Interestingly, the Romans destroyed the Jerusalem Temple in AD 70. Many biblical commentaries believe John’s references to the Temple means the church headed by Jesus Christ (see e.g., Ephesians 1:22-23; Ephesians 5:23; Colossians 1:18). In the New Testament, the church is described as God's Temple where God dwells. The Apostle Paul, for example, tells the Corinthian believers, “Do you not know that you are God’s Temple?” (see 1 Corinthians 3:16). Later, the Apostle Paul tells the Corinthians, “We are the Temple of the living God” (see 2 Corinthians 6:16). Furthermore, according to Apostle Peter, Christians are living stones, built into a spiritual house (see 1 Peter 2:5). Thus, the whole church is growing “into a holy Temple in the Lord” (see Ephesians 2:21). God dwells in the lives and hearts of His people (Jews and Gentiles) who faithfully love and obey Him (see 1 Corinthians 6:19-20; Ephesians 2:11, 19-22).
Then, God tells John that He will give power to His two witnesses to prophesy 1,260 days (approximately 42 months or three and one-half years) (Revelation 11:3). The Holy Scriptures call these two witnesses “prophets” (see Revelation 11:3, 6). Many scholars believe God will send His two witnesses before the end of the age. Not only do these two witnesses declare God’s Words, but they also do God’s works and perform miracles of judgment, reminding us of both Moses and Elijah from the Old Testament (Revelation 11:6; see also Exodus 7:14-18; 1 Kings 17:1; 2 Kings 1:1-12). God gives His two witnesses power to shut the skies so that no rain will fall during the three and one-half years like the Prophet Elijah (Revelation 11:6; see also 1 Kings 17:1; 2 Kings 1:10). Also, these two witnesses have power to turn rivers and oceans into blood and to send every kind of plague upon the earth as often as they wish similar to Moses (Revelation 11:6; see also Exodus 7:14-18; Exodus 8:12).
Many biblical commentaries describe these two witnesses as possibly Moses and Elijah, Elijah and Enoch, or Enoch and Moses. There was a tradition in Judaism and Jewish apocalyptic literature that Moses, Elijah, or Enoch will appear on earth just before the Messiah’s arrival (see Malachi 4:5-6). From the Old Testament, neither Enoch, Moses, nor Elijah experienced death (see Genesis 5:21-24; Deuteronomy 34:5-8; 2 Kings 2:10-11; Hebrews 11:5).
When the witnesses complete their testimony, a beast or monster will come out of the bottomless pit (Revelation 11:7). The beast from the underworld or Abyss will declare war against on God’s faithful witnesses and then kill them (Revelation 11:7). Essentially, the witnesses are unbeatable until they have finished God’s mission (see Revelation 11:7-10). For three and a half days, the two faithful witnesses bodies will lay exposed and unburied in the streets of Jerusalem — the very place where the Lord Jesus was crucified (Revelation 11:8-9). Sadly, the people of the earth rejoice and celebrate a “satanic Christmas” by exchanging gifts to one another (Revelation 11:10). After three and a half days, God’s Spirit will revive and give His faithful witnesses life (Revelation 11:11). God takes His two faithful witnesses to heaven while the world watches (Revelation 11:12). The world’s satanic celebration suddenly becomes great fear! Then, God sends a terrible earthquake that levels a tenth of the city, leaving 7,000 dead and the people of the earth will temporarily give God glory (Revelation 11:13).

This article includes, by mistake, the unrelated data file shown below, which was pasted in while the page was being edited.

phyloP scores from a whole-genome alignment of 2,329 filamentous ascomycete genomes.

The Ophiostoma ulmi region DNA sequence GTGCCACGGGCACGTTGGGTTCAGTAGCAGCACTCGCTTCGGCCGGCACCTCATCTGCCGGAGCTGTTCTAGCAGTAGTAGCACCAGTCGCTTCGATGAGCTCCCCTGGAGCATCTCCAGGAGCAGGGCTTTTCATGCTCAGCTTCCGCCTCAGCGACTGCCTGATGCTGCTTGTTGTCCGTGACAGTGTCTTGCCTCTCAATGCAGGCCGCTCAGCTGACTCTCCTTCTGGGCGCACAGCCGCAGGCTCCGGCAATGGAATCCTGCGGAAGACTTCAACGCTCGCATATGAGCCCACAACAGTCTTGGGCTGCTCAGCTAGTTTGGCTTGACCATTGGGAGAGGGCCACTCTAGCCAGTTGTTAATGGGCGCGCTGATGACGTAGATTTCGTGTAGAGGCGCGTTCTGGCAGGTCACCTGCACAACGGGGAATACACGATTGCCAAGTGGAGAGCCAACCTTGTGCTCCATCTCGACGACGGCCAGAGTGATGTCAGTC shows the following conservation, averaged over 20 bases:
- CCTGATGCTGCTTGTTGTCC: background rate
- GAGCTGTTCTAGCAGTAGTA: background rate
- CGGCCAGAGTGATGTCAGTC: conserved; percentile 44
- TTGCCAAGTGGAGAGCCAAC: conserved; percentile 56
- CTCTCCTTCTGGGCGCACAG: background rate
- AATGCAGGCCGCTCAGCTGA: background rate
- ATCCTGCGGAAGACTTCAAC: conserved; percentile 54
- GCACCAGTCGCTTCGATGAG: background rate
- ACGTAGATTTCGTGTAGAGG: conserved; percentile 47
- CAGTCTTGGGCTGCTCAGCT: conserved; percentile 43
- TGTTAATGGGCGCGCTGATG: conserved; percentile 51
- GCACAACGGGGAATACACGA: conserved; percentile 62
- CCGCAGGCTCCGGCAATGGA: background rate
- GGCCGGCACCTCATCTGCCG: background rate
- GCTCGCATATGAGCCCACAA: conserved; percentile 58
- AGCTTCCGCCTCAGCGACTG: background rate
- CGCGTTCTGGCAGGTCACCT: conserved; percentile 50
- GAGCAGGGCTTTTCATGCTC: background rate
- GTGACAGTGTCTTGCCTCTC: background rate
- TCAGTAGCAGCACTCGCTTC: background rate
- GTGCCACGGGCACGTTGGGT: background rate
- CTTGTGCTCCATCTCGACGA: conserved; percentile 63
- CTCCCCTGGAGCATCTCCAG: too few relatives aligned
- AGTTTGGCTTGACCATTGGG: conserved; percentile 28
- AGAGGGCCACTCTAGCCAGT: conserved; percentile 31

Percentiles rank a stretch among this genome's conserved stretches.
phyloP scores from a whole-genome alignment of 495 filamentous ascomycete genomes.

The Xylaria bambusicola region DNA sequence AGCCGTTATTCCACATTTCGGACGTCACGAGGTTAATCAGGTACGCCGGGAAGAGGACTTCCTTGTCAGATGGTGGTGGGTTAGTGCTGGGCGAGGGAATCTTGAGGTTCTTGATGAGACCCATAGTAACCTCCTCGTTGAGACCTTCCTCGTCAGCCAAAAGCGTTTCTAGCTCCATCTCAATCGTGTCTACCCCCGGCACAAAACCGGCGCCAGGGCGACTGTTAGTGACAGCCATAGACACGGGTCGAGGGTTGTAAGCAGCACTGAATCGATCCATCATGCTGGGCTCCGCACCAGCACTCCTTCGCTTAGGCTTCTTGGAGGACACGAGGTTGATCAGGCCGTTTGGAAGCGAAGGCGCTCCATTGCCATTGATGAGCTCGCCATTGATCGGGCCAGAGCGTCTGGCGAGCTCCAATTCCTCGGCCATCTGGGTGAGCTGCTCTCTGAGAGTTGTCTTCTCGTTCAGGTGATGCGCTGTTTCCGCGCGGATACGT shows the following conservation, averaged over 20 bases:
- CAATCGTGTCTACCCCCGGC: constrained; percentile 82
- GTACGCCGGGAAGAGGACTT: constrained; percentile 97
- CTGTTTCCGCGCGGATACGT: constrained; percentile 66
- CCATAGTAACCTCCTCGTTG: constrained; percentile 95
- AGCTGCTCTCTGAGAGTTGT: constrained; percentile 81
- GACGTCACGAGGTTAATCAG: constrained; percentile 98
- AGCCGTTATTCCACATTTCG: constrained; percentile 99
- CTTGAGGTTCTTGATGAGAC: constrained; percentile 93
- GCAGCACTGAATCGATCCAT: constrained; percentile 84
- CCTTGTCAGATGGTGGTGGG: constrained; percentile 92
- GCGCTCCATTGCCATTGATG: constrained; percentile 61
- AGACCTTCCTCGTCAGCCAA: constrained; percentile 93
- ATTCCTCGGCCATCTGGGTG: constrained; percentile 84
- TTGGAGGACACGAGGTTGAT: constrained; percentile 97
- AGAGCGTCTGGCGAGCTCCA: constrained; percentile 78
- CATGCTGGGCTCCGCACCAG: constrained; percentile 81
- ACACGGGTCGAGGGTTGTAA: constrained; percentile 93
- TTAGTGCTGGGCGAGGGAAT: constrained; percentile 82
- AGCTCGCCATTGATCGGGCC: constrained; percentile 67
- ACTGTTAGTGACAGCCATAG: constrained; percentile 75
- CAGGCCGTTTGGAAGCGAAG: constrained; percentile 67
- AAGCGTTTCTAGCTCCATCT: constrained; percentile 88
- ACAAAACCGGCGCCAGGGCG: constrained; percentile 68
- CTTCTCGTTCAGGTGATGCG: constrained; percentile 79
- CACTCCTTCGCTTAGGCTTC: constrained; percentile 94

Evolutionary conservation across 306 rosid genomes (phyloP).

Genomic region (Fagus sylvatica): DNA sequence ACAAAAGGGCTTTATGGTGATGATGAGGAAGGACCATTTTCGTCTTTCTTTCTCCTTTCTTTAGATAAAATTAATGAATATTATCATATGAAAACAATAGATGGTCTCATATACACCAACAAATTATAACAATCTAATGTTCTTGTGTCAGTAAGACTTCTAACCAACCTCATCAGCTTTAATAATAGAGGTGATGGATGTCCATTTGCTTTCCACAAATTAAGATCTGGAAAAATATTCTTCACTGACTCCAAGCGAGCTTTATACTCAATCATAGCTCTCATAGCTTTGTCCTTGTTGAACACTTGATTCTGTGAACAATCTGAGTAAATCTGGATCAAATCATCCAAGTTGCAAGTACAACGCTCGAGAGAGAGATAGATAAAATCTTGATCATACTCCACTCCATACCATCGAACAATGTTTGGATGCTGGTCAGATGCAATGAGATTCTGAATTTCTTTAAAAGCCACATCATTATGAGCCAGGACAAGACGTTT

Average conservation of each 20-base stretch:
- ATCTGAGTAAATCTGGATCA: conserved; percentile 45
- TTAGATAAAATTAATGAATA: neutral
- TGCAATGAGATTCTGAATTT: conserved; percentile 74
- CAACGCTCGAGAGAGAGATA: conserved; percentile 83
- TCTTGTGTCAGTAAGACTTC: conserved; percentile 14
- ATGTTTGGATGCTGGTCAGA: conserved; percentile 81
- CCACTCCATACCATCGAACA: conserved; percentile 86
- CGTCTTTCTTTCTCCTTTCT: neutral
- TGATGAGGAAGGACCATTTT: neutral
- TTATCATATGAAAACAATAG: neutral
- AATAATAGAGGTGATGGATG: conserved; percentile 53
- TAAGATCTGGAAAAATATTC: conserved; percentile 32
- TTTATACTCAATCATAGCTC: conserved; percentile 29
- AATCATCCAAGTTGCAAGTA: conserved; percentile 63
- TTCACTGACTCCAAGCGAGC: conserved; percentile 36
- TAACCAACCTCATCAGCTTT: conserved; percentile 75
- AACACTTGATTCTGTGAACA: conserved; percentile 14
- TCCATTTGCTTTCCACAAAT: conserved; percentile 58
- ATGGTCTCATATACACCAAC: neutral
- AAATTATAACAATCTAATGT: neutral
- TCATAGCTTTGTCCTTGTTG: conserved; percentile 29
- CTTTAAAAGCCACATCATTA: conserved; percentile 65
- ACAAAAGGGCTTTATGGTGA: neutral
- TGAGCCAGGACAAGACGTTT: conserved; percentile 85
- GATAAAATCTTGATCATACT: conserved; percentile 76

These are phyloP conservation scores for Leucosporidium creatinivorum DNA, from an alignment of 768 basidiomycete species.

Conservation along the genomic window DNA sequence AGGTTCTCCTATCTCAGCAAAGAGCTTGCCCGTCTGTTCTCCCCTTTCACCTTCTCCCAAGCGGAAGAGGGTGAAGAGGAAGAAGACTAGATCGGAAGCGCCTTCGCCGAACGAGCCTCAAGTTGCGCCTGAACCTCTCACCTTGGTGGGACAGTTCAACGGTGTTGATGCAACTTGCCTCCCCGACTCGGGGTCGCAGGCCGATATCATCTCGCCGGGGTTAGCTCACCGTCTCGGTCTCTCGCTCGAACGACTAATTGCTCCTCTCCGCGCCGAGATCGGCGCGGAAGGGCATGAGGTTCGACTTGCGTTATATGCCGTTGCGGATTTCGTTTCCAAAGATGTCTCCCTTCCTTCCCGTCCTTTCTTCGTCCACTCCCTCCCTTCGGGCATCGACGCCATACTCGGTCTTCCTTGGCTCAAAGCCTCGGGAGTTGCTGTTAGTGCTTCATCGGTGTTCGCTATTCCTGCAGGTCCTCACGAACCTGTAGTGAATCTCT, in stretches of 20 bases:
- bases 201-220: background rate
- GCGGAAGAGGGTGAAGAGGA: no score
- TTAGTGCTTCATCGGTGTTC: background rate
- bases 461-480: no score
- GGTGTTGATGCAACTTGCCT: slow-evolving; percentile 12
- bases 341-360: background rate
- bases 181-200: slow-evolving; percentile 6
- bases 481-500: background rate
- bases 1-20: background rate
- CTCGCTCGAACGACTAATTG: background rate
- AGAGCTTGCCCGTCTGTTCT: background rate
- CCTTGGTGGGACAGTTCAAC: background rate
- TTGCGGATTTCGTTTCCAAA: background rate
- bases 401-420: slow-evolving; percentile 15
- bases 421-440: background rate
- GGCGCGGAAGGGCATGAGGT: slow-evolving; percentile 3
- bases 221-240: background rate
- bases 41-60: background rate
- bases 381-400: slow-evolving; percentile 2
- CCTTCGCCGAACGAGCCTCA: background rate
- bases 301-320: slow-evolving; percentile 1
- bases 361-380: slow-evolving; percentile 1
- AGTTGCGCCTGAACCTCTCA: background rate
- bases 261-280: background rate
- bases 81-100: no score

Significantly, the main point of these witnesses is the symbolism. Many biblical commentaries believe these two witnesses remind God’s people what to do during times of tribulation and suffering. Just as the two witnesses, God’s people must faithfully preach and proclaim God’s message to the world and not withdraw in hiding and separation (see also Matthew 28:18-20). God’s people (the church) must continually give faithful testimony to the world despite persecution and rejection.
Interestingly, when the seventh angel blew the trumpet, there were loud voices shouting down from heaven, “The Kingdom of this world now belongs to our Lord, and to His Christ; and He shall reign forever and ever” (Revelation 11:15, TLB). Although Jesus the Son is subjected to His Father (1 Corinthians 15:28), Jesus also shares the eternal rule of God. The singular (“He will reign”) emphasizes the unity and joint sovereignty of God the Father with His Son Jesus.
Loyd, Melton, Ph.D., Senior Professor of New Testament (Due West, SC: Erskine Theological Seminary, 2016).
Metzger, Bruce. Breaking the Code: Understanding the Book of Revelation (Nashville, TN: Abingdon Press, 1993).
Mounce, Robert H. The Book of Revelation (Grand Rapids, MI: Eerdmans Publishing Company, 1998).
Wiersbe, Warren W. Bible Exposition Commentary –New Testament (Victor Books, 1989).